The race for House District 3 in Gillette is like many others throughout the state, an election between a more experienced politician and anti-establishment candidate.
“I’m not involved with a lobbyist and I’m not “experienced” in politics,” Republican challenger Abby Angelos said.
It’s a sentiment shared by a number of candidates statewide this year, promoting their lack of political experience as a reason why voters should elect them.
Angelos considers herself a “statesman” rather than a politician.
“Politicians are only looking to the next election, where a statesman is looking to the future,” she said.
Angelos is taking on challenger Rusty Bell, a current Campbell County commissioner, in the Aug. 16 primary. Current HD 3 Republican Rep. Eric Barlow is running for the State Senate.
Both Bell and Angelos are Gillette natives.
Bell, a taxidermist, is also a member of the Wyoming Game and Fish Wildlife Task Force. He is a founding member of the Wyoming Sportsmans Group non-profit, a member of the Campbell County DUI Taskforce and Co-chair of the Governor’s Council for Impaired Driving. He is also on a business committee for the Campbell County Chamber of Commerce.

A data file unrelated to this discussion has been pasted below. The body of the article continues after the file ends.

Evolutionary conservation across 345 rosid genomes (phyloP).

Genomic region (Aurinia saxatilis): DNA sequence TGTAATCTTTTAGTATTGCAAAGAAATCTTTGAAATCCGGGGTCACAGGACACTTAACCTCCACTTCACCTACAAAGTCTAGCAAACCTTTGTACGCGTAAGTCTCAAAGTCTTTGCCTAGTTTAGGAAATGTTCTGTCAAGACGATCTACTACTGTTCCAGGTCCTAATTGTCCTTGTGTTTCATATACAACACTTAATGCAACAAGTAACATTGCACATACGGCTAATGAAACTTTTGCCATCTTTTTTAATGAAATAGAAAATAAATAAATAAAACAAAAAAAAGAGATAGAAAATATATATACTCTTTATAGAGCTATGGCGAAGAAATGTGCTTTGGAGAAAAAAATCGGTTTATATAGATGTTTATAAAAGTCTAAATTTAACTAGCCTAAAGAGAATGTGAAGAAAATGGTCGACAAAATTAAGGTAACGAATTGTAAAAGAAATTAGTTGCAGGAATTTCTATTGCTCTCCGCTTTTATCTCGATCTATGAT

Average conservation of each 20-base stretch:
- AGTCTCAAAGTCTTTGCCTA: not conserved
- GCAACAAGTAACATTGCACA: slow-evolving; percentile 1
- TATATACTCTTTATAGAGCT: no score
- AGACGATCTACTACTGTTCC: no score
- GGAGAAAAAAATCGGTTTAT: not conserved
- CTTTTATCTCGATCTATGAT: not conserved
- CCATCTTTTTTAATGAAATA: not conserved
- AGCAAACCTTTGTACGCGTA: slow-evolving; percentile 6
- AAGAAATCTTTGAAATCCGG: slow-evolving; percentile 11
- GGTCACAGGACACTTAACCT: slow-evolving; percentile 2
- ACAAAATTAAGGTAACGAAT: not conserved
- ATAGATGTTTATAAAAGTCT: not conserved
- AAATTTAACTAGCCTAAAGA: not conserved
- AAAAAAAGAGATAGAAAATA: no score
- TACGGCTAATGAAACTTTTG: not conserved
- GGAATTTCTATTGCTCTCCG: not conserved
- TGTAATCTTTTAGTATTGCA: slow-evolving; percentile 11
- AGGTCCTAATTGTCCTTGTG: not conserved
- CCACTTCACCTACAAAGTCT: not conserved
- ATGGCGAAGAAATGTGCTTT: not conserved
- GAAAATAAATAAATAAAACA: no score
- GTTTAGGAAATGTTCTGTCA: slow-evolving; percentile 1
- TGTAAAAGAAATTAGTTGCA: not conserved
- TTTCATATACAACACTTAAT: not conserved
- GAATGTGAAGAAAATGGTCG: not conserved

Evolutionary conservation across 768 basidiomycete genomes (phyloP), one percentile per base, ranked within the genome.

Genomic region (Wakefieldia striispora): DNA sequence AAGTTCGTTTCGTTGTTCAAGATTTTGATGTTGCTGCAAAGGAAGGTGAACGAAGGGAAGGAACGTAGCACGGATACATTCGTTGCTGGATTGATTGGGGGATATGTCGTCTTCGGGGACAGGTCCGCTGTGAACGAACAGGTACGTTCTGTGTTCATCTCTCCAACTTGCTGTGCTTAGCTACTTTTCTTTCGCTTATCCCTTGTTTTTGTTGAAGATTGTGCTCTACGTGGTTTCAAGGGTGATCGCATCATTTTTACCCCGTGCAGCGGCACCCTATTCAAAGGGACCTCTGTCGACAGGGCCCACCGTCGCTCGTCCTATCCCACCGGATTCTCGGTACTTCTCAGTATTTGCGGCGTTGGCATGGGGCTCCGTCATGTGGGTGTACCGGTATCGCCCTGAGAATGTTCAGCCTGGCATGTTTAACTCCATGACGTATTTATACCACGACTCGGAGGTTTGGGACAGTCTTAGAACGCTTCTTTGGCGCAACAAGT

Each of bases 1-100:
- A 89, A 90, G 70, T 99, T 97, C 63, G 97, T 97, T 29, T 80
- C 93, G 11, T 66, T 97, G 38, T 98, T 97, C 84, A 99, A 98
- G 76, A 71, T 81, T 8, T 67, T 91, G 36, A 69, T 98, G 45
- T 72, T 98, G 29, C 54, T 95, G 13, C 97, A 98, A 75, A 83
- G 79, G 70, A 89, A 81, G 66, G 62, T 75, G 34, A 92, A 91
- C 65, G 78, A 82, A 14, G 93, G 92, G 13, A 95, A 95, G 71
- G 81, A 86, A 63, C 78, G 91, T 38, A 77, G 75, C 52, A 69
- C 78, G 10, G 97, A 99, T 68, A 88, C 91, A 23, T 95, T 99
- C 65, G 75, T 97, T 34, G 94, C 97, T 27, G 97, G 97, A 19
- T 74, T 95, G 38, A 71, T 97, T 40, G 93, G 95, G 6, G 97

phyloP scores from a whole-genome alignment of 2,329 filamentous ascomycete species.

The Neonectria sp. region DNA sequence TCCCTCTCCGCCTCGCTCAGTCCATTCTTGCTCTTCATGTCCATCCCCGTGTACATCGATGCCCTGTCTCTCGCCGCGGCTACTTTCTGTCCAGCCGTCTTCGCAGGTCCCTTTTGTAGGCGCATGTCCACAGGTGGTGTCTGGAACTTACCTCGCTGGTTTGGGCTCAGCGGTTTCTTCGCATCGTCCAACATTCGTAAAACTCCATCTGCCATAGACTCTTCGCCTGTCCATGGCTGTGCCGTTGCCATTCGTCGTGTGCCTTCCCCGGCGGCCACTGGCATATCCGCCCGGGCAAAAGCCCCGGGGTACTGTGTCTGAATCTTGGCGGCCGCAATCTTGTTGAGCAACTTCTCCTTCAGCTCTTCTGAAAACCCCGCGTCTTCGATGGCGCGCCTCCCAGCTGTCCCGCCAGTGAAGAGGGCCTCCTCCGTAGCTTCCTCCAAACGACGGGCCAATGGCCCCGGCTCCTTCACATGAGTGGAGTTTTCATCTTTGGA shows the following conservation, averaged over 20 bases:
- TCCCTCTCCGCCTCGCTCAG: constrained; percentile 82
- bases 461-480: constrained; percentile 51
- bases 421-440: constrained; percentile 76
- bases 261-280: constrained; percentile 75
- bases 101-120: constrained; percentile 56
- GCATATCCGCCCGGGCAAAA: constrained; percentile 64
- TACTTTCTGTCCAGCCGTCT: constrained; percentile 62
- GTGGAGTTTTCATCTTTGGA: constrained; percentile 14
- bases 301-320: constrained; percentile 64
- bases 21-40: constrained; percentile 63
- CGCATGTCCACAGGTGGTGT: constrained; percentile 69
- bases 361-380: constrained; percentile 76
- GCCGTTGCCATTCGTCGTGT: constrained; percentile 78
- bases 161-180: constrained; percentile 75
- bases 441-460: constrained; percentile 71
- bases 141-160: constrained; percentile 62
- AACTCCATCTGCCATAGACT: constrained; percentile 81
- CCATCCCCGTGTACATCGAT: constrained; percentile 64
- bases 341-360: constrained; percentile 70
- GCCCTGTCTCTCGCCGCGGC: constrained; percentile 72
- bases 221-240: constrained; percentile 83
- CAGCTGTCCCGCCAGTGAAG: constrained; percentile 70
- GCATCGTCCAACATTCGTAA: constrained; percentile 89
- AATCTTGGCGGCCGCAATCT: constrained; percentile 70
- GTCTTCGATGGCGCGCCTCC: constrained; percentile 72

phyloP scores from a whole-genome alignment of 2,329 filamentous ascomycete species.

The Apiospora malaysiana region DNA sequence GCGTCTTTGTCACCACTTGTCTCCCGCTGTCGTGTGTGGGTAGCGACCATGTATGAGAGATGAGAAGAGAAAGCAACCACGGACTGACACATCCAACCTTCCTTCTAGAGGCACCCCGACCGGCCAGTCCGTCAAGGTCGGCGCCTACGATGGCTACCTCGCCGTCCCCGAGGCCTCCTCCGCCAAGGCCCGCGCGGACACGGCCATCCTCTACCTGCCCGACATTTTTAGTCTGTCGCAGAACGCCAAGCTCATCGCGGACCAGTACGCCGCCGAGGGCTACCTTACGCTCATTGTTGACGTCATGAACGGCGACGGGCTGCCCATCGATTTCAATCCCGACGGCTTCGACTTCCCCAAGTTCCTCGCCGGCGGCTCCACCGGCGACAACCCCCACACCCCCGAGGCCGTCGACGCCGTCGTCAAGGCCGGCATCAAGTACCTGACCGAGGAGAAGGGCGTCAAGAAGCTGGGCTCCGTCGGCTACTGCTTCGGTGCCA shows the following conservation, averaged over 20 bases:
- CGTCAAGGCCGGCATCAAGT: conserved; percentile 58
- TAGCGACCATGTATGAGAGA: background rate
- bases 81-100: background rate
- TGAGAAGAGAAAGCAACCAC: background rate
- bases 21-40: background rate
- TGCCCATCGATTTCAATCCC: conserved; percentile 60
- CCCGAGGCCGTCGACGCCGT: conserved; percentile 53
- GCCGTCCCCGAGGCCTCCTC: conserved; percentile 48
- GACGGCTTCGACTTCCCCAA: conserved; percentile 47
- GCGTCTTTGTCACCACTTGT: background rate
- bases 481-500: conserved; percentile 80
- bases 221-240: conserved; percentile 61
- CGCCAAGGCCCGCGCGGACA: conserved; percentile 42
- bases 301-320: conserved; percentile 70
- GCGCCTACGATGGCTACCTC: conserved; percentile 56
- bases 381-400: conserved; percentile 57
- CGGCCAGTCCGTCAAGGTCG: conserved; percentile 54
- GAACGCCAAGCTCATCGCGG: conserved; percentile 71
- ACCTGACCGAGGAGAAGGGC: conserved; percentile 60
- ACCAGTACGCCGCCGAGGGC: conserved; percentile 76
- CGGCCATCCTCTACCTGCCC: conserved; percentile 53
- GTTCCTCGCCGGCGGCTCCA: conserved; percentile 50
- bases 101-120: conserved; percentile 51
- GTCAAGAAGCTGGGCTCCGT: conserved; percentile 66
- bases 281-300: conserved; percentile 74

“I’ve worked on a lot of individual or bills related to this experience through the legislature,” he said.
Bell has provided assistance to legislators on the severance tax reduction for the coal industry and the 90/10 once in a lifetime change for moose, sheep, mountain goat, bison and grizzly bear hunting tags.
Currently, the Task Force is also considering 90/10 license allocations for nonresident elk, deer and antelope tags in harder-to-draw areas, which are those with a 30% chance or less drawing odds. There has also been consideration for a weighted bonus point system for drawing moose and bighorn sheep licenses. If initiated, this would broaden the opportunity for more people to have a chance at drawing one of the most coveted licenses — even those with fewer preference points.